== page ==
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Wednesday Roundup: What's New on HealthLawProfBlog - Health Care and Life Sciences News

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Health Care and Life Sciences News


Posted on: Sep 10, 2014

Wednesday, September 3
Health Law Position at West Virginia
There is a job opportunity for an individual with "outstanding credentials in the area of Healthcare Law and related courses" at West Virginia University College of Law. This post has information for interested candidates who wish to apply.

Thursday, September 4
Getting Granular with Apple’s mHealth Guidelines
As a followup to his previous post, Nicholas Terry writes about Apple's app store review guidelines for Healthkit, which were recently publicly released.

Introducing Guest Blogger Assistant Professor Jennifer Brobst
Check out this post for a biography of Jennifer A. Brobst, a new guest blogger for HealthLawProf Blog. Bobst is currently an Associate Professor and the new Director of the Center for Health Law and Policy at Southerin Illinois University School of Law. Read more about what she does in her bio and look for her future posts!

Published This Week
Check out the latest pieces published in this blog post (links to the pieces provided).

Guest Blogger Assistant Professor Jennifer A. Brobst: The Global Ebola Health Crisis – Counteracting The Western Media’s Privilege And Prejudice In The Classroom
In Brobst's debut blog post, she writes about how to address the ebola health crisis in the classroom. She says that the "growing interest and awareness of the ebola contagion provides an opportunity to improve student understanding of the public health, legal, and socio-political challenges which accompany an epidemic or pandemic, but also of the uneasy relationships between Africa nd the Western World."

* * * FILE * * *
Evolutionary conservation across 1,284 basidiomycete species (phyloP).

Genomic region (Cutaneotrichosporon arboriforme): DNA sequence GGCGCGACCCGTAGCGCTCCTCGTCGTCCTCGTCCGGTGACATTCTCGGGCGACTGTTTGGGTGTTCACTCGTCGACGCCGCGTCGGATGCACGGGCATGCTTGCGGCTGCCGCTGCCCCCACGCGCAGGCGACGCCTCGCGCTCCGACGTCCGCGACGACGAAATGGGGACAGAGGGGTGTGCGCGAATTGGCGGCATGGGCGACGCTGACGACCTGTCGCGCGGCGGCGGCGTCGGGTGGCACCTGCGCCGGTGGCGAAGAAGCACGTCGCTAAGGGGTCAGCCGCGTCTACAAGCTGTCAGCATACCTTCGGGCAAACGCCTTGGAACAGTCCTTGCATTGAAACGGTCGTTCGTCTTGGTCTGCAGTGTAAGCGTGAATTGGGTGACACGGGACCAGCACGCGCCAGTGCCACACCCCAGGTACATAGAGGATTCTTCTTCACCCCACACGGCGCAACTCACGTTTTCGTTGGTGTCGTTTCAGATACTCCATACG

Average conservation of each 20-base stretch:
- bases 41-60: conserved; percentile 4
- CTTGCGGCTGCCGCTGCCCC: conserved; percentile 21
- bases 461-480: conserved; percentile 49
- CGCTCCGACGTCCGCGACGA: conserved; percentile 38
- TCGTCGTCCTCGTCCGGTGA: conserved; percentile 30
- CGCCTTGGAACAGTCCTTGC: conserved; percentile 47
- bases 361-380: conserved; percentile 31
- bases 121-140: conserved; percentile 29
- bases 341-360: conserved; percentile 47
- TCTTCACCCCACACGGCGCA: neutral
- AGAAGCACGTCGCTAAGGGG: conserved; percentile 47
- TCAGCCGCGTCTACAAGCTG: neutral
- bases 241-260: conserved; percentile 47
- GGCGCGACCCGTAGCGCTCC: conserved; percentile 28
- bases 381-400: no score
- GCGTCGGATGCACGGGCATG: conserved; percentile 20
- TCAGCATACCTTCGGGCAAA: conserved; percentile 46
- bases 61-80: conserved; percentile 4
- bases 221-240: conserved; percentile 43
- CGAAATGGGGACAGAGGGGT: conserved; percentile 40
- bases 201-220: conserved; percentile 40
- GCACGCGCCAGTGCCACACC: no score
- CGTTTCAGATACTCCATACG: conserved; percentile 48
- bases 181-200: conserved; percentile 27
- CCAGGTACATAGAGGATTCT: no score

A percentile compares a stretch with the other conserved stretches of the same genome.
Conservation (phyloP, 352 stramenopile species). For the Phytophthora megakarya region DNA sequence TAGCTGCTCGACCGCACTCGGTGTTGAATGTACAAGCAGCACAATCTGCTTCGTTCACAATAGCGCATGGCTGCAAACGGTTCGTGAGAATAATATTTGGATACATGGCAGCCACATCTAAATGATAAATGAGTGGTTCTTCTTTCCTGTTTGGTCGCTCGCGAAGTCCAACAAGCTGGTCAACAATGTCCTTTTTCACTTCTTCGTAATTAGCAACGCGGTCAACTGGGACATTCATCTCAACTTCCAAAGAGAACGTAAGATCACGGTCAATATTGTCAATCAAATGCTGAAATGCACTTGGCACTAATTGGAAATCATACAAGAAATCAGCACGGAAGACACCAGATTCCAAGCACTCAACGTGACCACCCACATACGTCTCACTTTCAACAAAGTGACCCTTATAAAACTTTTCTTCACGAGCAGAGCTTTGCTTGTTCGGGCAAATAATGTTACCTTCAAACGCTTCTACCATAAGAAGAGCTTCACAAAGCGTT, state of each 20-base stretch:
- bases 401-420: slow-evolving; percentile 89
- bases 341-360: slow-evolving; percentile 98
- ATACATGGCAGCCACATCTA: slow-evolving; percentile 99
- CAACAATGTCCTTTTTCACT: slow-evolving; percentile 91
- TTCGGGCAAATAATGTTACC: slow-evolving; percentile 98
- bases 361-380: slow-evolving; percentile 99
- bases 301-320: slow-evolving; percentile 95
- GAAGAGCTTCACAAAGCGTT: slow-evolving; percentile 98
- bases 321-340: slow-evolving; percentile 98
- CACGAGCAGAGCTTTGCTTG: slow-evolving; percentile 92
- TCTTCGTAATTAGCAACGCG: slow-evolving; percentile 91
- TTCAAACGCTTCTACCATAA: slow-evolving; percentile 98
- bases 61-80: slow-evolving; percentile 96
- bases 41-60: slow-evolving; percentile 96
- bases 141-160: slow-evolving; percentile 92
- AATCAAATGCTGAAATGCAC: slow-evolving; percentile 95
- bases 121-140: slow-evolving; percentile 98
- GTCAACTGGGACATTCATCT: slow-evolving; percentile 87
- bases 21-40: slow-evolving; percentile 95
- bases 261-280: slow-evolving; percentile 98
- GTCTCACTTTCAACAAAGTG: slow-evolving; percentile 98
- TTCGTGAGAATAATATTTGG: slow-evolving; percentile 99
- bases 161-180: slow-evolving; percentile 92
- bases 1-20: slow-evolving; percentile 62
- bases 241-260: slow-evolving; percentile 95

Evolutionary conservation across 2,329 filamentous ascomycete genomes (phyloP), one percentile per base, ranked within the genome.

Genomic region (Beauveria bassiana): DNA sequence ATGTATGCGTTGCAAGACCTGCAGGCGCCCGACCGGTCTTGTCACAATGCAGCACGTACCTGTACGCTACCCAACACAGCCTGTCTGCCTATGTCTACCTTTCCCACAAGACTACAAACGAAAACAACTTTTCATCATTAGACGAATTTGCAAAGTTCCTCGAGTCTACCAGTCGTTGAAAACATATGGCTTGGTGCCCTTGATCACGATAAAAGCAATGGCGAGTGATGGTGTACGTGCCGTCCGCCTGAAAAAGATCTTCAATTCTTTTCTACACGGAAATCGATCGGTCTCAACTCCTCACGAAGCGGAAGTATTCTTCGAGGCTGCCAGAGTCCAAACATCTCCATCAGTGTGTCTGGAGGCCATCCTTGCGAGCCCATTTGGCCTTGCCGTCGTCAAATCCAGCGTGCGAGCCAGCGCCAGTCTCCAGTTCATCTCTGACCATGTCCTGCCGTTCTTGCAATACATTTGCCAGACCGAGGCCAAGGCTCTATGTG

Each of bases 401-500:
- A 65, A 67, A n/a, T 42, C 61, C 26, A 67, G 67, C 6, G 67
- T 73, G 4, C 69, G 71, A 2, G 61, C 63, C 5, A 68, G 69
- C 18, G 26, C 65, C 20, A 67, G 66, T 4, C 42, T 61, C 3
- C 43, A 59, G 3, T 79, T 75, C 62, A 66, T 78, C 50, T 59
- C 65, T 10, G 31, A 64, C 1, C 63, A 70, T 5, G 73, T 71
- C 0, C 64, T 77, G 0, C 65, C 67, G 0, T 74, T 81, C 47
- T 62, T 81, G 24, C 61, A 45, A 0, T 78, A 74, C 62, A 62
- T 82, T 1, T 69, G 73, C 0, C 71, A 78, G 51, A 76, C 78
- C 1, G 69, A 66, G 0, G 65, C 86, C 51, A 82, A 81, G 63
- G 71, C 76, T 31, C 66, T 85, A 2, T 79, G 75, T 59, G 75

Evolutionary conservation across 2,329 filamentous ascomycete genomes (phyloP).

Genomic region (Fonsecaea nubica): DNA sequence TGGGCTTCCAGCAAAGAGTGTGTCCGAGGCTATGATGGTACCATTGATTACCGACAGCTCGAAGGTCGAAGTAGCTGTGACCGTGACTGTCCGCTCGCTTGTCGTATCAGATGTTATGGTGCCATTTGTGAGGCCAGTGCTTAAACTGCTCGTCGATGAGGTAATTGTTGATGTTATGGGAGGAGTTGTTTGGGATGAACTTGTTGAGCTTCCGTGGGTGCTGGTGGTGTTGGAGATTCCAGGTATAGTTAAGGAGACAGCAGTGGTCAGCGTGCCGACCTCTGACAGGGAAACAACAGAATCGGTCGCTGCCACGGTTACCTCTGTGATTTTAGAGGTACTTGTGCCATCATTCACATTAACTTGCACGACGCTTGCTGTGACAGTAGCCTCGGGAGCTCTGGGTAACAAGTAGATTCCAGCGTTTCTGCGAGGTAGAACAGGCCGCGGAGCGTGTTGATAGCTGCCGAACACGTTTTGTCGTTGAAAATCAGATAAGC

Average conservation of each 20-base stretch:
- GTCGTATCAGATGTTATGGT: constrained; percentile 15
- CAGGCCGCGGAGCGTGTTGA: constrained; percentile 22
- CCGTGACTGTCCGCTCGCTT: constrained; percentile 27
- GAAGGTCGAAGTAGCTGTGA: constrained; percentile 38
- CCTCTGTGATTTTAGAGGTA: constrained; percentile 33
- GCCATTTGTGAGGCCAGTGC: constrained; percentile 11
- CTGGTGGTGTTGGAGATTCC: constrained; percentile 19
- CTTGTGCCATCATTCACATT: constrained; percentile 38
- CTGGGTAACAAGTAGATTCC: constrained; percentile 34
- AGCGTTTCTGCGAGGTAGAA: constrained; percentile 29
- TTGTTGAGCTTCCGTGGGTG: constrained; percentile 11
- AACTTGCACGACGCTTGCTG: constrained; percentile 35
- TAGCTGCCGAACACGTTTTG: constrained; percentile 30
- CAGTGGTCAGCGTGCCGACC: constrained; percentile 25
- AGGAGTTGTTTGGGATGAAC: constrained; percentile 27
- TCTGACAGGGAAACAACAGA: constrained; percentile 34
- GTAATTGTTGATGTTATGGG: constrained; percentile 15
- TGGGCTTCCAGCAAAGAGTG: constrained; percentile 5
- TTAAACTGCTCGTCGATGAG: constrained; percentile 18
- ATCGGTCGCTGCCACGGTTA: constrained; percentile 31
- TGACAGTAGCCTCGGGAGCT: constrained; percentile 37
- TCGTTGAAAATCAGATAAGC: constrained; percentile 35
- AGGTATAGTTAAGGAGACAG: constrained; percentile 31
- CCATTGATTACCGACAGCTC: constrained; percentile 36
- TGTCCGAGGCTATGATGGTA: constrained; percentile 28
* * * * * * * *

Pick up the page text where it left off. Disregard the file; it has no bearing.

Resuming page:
Introducing Guest Blogger Professor Wendy E. Parmet
September's second guest blogger is Wendy E. Parmet. Parmet is George J. and Kathleen Waters Matthews Distinguished Professor and Professor of Law at Northeastern University School of Law and Director of the Program on Health Policy and Law. Check out this post for her bio and see the next post for her first entry!

Guest Blogger Professor Wendy Parmet: Ebola and the Return of Quarantine
In her frst blog post, Wendy Parmet writes about the role that quarantine has played in the ebola outbreak. She writes that, "Last month’s riots in an Ebola-infected slum in Monrovia, Liberia demonstrated anew the perils of relying on quarantine, and similar highly coercive public health laws, to contain highly contagious diseases." Check out her post to read more.

Introducing Guest Blogger Associate Professor Diana R. H. Winters
The third guest blogger is Diana R. H. Winters. Winters is an Associate Professor at Indiana University McKinney School of Law since 2012. Prior to that she taught at Boston University Law School. Check out this post for her biography.

Introducing Guest Blogger Assistant Professor Kelly Dineen
Another September guest blogger is Kelly Dineen. Dineen is an Assistant Professor of Health Law and Ethics at Saint Louis University with a joint appointment in School of Law and the Albert Gnaegi Center for Health Care Ethics. Read more about her in this post.

Designing policy interventions in the context of obesity—what we can learn from the effects of cigarette taxes on children’s health
Guest blogger Diana R. H. Winters writes about a study that shows that a child will be healthier into their teen years if a cigarette tax is in place when the mother is pregnant. She writes, "In short, and very simplistically, a tax on cigarettes causes more people, including and especially pregnant women, to stop smoking.  This is turn results in healthier newborns, babies, and children.  Policy intervention, successful!" She goes on to relate this research to the obesity in children and whether or not similar tactics would be successful in addressing that issue.

Tuesday, September 9
Asking the Right Question about Football
In this piece, David Orentlicher says that instead of asking how we should treat injuries that football players suffer, we should be asking "whether there is any legitimate role for the levels of violence that we tolerate in football." Read more in this article.

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